He had started work on the book cover before I arrived from the airport. He met me at the door with a broad smile and a bear hug, with my travel bag still in my hand. He asked about my flight, sized me up and down, and having decided I was okay he went straight to the point of our meeting: the publication of the second edition of my 1996 book, Igbos of Northern Nigeria. It started with a letter he sent me two weeks earlier. The letter said that Dr. Pius Okigbo, chairman of Torch Publishing Company, felt that the poor quality of the paper and its poorer production were a great disservice to the subject and substance of the book. Dr. Okigbo had, apparently, seen a copy of the book on Professor Obumselu’s desk and had proceeded to read through it there and then. Would you make arrangements, Professor Obumselu wrote to me, to be in Lagos on the Monday for us to do something about producing a new edition of the book at Torch Publishing Company? All expenses paid, including travel, accommodation, feeding. I called him to accept the generous offer.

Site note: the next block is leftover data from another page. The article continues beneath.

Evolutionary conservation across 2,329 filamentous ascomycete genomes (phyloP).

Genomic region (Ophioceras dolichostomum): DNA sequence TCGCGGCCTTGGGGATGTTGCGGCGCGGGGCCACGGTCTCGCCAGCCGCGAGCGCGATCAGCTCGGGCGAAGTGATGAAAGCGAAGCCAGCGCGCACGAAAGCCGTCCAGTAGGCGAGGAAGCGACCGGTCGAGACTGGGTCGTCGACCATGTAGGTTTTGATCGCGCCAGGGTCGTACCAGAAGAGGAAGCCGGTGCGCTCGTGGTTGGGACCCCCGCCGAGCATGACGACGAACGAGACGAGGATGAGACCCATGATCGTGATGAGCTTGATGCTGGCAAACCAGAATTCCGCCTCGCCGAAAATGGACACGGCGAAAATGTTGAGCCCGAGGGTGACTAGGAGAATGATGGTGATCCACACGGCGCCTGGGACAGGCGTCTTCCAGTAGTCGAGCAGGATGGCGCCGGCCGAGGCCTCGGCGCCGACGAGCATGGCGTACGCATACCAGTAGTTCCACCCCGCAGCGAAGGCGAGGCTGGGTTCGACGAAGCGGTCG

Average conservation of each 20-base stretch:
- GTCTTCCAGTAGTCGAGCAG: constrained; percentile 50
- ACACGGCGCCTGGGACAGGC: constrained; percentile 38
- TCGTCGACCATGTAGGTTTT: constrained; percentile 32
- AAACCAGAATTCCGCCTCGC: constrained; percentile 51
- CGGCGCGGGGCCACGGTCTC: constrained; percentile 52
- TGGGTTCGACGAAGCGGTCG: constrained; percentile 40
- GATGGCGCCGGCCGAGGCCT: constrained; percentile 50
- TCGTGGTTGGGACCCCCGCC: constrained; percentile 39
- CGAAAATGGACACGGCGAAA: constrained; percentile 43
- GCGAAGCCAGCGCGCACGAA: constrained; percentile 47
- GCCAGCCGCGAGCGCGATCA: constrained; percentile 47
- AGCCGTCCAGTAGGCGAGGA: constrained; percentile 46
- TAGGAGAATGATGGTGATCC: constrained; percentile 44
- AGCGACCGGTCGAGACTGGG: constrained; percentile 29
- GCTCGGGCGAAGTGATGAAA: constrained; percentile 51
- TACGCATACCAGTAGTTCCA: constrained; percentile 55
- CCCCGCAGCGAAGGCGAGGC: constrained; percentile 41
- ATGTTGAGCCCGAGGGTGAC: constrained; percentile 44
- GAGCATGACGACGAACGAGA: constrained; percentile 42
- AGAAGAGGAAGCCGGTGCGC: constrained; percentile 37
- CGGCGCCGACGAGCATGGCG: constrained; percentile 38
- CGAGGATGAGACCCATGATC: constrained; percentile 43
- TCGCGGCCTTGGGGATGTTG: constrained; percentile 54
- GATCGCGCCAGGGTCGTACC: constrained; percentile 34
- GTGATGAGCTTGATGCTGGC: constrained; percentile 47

He ushered me to a swivel chair by the desk. His suit jacket hung over the back of the chair behind the desk. He wore a long-sleeved shirt and a tie. His phone rang. He looked over at his secretary in the adjoining office, who took the receiver. He continued to rifle through one book after another. He asked about my work at the University of Jos. Teaching. Students. Books. Writing. He talked about his work in Lagos. He was chairman of the editorial board of one or two newspapers. He also helped to edit one or two newspapers. ThisDay. The Post Express. A revamped The West African Pilot, the offices of which he pointed out to me across the street from the window, on the same Esomo Close by Toyin Street. Starting a business is nothing like teaching in the university, he said. You ring a thousand door bells. You run the gauntlet of the insolent rich.